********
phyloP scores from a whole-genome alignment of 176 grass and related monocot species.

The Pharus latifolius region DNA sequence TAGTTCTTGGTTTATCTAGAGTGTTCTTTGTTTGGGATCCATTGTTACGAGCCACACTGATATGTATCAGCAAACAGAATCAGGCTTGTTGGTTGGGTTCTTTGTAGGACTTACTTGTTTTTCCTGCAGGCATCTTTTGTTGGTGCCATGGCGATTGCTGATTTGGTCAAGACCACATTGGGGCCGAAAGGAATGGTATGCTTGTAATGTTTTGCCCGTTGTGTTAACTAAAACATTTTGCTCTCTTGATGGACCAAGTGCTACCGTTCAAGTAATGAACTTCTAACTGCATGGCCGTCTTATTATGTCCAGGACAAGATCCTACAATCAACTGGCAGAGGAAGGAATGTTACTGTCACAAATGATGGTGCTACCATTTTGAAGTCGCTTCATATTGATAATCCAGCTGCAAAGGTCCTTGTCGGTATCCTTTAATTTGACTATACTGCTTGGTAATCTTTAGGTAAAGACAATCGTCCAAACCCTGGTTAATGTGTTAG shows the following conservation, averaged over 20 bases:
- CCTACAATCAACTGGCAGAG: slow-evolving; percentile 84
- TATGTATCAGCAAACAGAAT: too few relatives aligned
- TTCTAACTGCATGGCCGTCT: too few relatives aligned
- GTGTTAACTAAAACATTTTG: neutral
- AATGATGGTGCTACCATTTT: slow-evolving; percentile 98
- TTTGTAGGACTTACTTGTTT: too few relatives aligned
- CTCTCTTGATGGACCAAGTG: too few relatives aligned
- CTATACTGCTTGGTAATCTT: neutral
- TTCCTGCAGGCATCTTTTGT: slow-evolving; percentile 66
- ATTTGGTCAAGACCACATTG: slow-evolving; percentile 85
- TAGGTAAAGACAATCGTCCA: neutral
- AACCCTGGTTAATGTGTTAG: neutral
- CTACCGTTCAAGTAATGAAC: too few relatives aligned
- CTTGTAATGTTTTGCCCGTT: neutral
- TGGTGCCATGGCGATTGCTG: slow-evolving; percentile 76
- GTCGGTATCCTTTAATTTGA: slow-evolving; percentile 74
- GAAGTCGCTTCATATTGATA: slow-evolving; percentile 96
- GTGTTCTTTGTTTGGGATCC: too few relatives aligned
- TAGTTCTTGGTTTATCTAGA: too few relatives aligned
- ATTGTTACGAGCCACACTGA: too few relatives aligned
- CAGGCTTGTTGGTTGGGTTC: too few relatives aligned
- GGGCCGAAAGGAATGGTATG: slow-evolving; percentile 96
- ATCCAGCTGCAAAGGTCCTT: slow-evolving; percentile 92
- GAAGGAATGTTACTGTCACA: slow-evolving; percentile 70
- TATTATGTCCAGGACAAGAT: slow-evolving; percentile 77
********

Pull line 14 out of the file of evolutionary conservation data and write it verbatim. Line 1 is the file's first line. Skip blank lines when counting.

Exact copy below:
- AACCCTGGTTAATGTGTTAG: neutral